ALICE LATHAM. A short biography by Les Latham (son)
Alice was born at Laurieton on 13th October 1911 in the care of a Mrs Bell, a local midwife at that time. She doesn't know how her mother transported them from Herons Creek to Laurieton but it would have been by boat or horse and sulky. She was the last of eleven children to Harry and Susanna Wade, one of the pioneering families of the area at that time.
She was reared on the family farm down Bob's Creek, Heron's Creek and went to school at the Herons Creek School until she left and went to work doing domestic duties in Wauchope. She learnt to play the piano and organ in her pre-teen years. Her musical talent was later further developed when she decided to learn to play the steel guitar.
It wasn't long before she met a handsome young man, Steve Latham, who stole her heart and after a short romance they were married on 18th September, 1929. There were five children to the union Rod, Les, Valerie (deceased) Elaine and Marcia. Now Steve was also musical. He played the violin and Alice played guitar and together they would play old-time dance music for local dances. The young children would be rugged up and put to bed on the stage floor while they played their music to the pleasure of the locals. This was mainly during the 1939 to 1945 war years to raise money for the war effort and other charities of the day.
They lived the early years of their married life at their home on the 2 acre lot at Bobs Creek. Alice and her sister-in-law Florey shared a lottery win. This was enough to purchase their first car, a 1923 Essex. It served the family until about 1954, when the more up-to-date Vauxhall sedan was bought. The Essex was a great car and with 24-inch wheels could negotiate the roughest and wettest of roads and boggy surfaces seldom stopped it. Roads were bad in those days and sedan cars were not always able to go where the Essex was taken. It was a lifeline for the family.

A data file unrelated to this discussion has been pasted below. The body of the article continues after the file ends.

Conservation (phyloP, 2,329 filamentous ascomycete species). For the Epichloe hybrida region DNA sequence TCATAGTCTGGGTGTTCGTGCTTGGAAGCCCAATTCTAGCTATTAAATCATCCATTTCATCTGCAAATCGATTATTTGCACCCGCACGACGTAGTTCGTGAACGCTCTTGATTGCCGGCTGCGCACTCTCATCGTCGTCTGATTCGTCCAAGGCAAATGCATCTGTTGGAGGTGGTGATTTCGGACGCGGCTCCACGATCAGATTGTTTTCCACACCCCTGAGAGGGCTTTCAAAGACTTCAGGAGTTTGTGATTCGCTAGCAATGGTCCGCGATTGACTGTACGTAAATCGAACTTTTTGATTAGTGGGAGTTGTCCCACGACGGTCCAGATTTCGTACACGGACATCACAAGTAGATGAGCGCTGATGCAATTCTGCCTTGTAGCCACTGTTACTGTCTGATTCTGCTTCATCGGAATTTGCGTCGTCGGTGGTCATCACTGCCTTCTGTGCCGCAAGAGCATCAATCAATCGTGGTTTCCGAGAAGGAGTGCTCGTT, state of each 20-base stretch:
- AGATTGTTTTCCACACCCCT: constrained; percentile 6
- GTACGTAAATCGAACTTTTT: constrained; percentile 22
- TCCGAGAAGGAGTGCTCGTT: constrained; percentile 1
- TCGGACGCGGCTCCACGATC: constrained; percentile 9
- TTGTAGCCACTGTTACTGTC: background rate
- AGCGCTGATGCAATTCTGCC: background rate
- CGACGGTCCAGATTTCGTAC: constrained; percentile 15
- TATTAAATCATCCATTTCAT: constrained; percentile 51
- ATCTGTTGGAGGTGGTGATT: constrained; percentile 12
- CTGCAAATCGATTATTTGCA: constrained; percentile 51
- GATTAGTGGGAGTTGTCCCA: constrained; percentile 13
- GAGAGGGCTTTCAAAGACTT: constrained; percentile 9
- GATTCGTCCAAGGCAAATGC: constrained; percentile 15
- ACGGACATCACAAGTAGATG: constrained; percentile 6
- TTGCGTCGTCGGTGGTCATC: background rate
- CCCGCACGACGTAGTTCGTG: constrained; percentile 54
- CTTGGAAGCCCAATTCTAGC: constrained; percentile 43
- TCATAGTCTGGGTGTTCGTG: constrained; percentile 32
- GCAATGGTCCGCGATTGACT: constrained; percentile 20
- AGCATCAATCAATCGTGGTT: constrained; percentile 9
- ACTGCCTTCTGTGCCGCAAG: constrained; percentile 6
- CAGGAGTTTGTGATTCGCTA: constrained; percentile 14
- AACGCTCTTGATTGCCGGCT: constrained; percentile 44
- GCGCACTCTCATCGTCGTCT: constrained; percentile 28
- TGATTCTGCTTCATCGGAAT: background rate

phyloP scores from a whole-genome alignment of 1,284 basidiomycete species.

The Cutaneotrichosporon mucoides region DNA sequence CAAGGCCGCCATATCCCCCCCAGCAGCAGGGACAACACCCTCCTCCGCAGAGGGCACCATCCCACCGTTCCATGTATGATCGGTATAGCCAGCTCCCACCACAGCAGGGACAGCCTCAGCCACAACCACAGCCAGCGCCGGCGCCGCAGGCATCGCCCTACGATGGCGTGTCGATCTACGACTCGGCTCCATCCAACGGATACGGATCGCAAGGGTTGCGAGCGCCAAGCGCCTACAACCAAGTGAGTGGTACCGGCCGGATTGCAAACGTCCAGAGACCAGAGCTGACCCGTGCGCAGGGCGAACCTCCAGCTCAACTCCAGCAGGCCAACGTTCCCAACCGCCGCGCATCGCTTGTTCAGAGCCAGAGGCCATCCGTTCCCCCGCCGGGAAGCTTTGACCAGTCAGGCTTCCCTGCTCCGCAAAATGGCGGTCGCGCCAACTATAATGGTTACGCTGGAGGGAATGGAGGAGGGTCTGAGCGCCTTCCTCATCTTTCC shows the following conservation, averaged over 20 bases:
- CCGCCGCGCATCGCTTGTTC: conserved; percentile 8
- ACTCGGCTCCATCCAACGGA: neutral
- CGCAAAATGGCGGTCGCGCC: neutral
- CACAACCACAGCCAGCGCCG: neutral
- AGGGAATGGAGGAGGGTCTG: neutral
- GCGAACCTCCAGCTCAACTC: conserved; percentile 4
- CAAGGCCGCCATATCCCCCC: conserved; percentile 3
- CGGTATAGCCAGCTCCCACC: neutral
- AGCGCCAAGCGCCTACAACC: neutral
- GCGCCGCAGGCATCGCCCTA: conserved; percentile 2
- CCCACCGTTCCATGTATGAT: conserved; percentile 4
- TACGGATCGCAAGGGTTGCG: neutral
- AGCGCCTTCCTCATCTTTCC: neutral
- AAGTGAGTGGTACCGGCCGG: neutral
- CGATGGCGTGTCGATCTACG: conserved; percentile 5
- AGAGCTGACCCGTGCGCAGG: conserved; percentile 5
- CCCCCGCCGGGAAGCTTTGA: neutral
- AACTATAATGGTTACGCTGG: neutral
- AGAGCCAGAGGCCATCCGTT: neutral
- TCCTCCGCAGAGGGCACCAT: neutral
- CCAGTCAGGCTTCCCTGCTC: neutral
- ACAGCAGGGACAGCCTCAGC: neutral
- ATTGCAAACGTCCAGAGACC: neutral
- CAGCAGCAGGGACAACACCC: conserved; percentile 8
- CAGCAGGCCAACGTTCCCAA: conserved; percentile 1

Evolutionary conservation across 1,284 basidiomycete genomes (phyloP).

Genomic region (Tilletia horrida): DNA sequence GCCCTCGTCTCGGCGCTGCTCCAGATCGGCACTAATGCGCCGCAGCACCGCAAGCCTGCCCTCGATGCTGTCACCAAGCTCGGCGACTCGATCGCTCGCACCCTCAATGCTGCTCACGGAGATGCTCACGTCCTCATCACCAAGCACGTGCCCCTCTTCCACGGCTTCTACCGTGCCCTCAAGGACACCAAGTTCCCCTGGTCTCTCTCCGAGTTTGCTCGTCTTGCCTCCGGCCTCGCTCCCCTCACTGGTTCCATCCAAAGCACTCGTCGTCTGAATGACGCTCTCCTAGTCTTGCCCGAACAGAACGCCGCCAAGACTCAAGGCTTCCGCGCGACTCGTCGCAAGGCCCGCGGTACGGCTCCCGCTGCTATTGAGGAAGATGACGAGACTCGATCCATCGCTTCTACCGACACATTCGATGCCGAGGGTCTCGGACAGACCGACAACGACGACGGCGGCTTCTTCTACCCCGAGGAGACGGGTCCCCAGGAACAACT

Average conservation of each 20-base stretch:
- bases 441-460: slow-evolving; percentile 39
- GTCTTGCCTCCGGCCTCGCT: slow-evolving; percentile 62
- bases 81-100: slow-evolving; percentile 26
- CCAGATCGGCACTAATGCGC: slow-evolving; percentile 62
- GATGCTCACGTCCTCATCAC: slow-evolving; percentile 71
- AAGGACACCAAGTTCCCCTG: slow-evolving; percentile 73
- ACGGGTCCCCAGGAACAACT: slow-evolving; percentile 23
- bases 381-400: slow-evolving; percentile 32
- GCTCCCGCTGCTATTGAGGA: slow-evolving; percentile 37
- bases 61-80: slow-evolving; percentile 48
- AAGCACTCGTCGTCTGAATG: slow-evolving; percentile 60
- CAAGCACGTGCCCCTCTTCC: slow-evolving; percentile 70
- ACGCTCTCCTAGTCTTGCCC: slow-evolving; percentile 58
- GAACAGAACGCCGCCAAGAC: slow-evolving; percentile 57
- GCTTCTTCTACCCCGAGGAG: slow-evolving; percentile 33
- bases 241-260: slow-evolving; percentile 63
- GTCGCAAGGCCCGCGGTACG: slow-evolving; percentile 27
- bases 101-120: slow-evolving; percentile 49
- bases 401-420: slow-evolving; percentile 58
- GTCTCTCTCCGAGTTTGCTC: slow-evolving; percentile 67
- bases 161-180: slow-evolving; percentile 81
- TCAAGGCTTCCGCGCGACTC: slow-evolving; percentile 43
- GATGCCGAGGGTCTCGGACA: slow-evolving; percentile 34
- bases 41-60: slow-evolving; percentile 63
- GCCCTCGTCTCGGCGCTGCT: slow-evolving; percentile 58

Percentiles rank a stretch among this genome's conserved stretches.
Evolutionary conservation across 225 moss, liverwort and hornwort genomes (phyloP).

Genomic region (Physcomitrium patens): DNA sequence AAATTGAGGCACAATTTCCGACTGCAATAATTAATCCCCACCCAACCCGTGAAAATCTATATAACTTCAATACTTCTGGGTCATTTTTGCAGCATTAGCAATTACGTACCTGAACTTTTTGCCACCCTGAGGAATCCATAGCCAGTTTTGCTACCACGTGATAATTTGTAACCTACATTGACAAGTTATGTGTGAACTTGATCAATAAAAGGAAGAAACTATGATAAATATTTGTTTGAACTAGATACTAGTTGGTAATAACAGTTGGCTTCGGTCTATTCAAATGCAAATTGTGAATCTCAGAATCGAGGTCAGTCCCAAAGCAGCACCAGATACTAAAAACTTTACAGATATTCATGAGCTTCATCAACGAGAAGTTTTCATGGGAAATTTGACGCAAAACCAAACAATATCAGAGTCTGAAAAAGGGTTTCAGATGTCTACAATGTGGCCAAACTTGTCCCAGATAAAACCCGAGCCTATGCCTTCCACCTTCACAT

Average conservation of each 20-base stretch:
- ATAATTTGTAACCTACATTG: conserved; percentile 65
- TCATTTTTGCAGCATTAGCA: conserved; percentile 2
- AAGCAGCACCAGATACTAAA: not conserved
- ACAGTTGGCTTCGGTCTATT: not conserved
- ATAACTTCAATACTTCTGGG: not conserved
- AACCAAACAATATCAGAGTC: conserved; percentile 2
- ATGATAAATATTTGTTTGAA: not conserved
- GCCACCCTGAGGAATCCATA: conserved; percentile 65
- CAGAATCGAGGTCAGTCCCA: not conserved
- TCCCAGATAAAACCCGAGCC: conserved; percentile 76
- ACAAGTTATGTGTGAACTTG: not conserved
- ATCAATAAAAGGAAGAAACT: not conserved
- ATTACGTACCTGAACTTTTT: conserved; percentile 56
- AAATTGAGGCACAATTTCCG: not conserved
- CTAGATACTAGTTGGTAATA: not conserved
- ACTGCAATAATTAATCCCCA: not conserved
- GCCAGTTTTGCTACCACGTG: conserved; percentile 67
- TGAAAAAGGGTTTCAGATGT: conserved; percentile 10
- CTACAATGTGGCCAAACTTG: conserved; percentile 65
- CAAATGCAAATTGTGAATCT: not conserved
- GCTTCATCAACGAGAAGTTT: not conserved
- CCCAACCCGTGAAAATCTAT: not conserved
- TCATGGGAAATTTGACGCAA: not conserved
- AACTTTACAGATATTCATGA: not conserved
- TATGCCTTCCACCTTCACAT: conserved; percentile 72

In 1957 they moved up to the forestry cottage on the Pacific Highway at Herons Creek. This was a more modern style house with electricity connected, something Alice had not previously had the pleasure of having. (Flick a switch and the light would come on). By this time Rod had left home and was working away but Les, Elaine and Marcia were still living at home.
Steve and Alice were instrumental in getting the Forestry people to assist in the construction of tennis courts in the grounds next to the house. A Social club was formed, competition games were played there and it became a focal point in the community for many years.
Christmas day was a special time to get together with family and friends during their time at the forestry cottage. A marquee would be erected in the back yard where the traditional baked dinner would be served for family and friends to enjoy. Often about twenty people would be present to share the culinary delights, fun and Christmas cheer served with much love and gracious hospitality.
Alice was a keen gardener growing orchids, dahlias, roses, daffodils, carnations and just about everything else. She also loved the beach where together the family would holiday each year at Bonny Hills. Fishing was one of her favourite past-times and she has many interesting fishy stories to tell.